Usual crappy day for Miyamoto Musashi, except crappier. Forty minutes late for school, and the friends of his he'd usually be picking up had to ride the bus, meaning he also did, for nonsensical social-conformity reasons. A migraine headache crammed itself into his head during second hour, and then there were substitute teachers in most classes who made him do stupid, pointless obvious-answer worksheets that didactically handed down meaningless context-less factoids from on high based on stupid, pointless (and cheaply-made) videos that were even worse, and of all the media, very often they had facts in them so old they were void; or pseudoscientific, and blatantly never even true.

Musashi refused—objecting on moral grounds—and one of the subs marked him tardy for it, which they were technically if not ethically able to do because they were incompetent or perhaps more innocently incompetent by absentmindedness, that they hadn't already taken attendance at least twenty minutes into the hour, as they were obligated to do (Musashi had not been late). By sixth hour he wanted to kill something; anything.

The luxurious comfort of his black Lotus Elise on the ride home helped soothe him, but not completely, because at 4:30 pm, less than 10 seconds before the second episode of X-Play (a show he still watched that had stopped being good a year ago, on a network that had always been at best chaotic evil) came on his girlfriend Jessie left him, she said, for not opening up to her, which considering he'd learned variously from friends and family of hers that she liked telling people other people's secrets would have been difficult.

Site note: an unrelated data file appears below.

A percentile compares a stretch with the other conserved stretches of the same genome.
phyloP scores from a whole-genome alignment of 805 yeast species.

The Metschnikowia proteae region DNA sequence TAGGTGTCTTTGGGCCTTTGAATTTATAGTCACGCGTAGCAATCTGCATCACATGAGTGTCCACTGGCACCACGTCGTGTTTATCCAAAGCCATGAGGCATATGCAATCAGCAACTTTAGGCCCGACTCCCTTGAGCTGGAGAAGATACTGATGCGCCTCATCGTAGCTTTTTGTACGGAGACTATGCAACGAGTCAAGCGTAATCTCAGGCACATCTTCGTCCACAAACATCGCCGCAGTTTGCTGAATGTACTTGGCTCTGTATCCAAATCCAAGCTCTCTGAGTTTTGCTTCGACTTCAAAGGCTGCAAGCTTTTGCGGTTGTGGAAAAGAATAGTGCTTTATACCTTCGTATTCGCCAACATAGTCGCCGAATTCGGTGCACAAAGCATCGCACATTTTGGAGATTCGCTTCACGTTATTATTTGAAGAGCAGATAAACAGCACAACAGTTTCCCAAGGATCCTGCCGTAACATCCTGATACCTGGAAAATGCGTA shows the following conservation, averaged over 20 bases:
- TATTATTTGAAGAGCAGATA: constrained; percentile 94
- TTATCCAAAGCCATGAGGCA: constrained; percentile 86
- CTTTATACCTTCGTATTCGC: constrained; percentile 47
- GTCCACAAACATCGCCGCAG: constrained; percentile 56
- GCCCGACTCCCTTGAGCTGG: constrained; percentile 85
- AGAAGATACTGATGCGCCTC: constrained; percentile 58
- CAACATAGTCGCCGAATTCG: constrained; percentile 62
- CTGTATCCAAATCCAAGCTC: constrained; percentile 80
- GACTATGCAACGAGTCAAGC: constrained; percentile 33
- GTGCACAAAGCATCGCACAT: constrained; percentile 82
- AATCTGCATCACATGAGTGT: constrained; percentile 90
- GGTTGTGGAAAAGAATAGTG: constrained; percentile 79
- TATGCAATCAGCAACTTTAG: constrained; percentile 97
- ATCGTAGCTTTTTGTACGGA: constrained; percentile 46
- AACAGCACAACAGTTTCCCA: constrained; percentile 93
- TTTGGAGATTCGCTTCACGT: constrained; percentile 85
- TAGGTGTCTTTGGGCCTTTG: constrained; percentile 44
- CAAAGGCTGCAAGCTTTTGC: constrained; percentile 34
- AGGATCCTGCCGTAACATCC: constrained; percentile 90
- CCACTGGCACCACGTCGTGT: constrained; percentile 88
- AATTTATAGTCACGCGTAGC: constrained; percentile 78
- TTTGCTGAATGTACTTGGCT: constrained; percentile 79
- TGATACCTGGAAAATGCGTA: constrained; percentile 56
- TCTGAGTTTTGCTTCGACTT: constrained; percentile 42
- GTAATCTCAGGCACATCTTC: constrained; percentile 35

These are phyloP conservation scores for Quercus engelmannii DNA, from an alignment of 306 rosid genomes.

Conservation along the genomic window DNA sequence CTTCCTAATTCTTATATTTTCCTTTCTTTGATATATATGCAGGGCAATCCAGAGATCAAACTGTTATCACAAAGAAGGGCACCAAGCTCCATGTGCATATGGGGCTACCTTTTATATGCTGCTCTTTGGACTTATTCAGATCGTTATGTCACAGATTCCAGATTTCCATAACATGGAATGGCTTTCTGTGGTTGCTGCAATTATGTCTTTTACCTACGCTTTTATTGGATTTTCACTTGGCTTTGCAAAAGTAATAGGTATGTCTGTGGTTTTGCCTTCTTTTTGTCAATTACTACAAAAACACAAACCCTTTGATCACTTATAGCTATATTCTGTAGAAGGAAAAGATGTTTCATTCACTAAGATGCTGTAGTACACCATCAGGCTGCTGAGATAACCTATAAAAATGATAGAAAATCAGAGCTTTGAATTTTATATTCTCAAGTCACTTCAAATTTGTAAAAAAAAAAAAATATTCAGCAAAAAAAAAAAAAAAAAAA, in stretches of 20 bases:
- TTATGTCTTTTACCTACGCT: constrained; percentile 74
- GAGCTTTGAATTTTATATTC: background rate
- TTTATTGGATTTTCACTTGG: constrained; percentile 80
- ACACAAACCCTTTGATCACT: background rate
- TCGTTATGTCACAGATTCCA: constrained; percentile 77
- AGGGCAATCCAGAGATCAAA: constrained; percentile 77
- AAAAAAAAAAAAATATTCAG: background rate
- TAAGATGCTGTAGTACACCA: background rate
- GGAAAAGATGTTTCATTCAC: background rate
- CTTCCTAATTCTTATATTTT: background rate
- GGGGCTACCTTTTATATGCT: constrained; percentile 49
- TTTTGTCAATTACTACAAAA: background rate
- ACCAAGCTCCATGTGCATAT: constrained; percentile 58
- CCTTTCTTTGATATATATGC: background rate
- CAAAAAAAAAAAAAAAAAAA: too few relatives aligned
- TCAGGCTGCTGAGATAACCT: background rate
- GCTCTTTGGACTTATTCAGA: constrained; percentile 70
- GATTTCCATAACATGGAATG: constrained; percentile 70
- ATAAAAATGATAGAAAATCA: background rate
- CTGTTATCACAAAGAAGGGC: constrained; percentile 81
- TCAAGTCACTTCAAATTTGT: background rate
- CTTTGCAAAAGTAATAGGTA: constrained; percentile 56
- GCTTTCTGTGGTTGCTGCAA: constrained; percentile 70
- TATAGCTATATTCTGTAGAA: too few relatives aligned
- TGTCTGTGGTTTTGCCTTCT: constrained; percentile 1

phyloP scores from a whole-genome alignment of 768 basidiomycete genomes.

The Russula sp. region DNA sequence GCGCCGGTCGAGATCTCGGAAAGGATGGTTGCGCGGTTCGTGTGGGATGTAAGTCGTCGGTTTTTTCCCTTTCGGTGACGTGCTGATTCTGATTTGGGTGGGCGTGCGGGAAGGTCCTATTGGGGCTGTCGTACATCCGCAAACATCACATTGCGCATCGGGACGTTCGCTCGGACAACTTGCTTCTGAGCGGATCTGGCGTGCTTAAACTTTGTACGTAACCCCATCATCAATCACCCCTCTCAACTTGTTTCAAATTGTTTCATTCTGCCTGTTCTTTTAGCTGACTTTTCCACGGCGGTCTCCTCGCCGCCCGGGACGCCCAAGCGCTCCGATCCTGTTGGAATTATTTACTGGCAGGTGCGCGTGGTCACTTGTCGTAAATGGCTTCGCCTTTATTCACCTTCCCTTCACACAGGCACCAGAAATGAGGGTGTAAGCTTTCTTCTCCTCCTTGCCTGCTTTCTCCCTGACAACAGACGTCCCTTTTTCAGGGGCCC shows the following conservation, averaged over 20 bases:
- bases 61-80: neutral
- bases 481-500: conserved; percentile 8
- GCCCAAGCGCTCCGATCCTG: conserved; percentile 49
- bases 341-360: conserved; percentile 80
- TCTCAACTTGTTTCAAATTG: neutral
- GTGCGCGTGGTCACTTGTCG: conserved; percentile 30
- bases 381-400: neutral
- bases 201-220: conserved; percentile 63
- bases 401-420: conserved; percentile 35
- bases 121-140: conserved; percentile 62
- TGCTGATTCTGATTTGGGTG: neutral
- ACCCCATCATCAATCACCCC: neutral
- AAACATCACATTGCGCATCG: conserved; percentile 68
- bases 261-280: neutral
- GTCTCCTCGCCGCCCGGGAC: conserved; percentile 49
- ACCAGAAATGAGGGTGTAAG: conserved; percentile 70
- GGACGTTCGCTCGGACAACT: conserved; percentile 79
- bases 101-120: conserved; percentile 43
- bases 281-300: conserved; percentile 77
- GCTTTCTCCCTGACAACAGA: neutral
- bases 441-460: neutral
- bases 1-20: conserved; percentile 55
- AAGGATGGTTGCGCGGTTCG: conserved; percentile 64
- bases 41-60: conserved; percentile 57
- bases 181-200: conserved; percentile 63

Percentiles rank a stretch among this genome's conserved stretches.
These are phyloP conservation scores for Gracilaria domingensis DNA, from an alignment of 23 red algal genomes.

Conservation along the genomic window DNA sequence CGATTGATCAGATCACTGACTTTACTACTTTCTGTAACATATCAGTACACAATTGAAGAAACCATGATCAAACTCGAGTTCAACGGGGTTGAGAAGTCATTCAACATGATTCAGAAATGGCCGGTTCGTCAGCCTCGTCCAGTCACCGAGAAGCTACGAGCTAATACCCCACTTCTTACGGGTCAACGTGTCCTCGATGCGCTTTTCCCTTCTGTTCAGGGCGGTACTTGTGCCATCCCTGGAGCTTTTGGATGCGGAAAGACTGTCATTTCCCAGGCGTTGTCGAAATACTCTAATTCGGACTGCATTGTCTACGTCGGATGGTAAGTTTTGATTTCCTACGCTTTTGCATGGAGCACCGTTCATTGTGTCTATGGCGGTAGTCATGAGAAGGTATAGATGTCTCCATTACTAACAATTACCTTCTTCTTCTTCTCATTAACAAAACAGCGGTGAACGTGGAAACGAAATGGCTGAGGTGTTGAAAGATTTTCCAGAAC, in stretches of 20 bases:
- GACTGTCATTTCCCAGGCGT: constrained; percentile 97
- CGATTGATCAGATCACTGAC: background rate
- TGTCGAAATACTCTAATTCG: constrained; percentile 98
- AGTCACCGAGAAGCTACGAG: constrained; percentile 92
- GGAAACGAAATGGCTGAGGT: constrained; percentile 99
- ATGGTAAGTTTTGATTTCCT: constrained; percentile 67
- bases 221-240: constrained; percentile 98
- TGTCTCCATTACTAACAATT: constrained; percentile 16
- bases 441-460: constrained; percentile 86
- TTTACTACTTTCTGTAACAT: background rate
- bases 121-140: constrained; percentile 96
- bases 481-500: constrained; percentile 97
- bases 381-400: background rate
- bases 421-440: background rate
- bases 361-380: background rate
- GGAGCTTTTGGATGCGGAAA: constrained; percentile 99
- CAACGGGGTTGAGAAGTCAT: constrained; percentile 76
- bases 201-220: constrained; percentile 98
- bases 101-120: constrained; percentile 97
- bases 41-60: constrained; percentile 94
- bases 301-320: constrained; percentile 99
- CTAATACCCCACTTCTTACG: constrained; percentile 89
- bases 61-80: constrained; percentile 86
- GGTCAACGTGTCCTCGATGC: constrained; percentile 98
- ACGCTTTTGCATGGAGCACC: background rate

Around 7 pm he remembered that the 2004 remake of Dawn of the Dead, written by James Gunn and directed by some commercial guy named Zack Snyder was coming out today (but only the "extra-sex-tacular violent (more loosely edited, oddly-paced) unrated" version, a rating used both because submitting the director's cut to the MPAA would cost money and because that money could be both saved and more, maybe doubled or better, by releasing an "unrated" version, market research said, abstractly) and decided he'd go buy it. A beautiful blonde woman gets bisected by chainsaw in it. He's 16, and if the Borders cashier won't let him buy it because of his age, though ethically they shouldn't, then he'll walk out of the store with it without paying.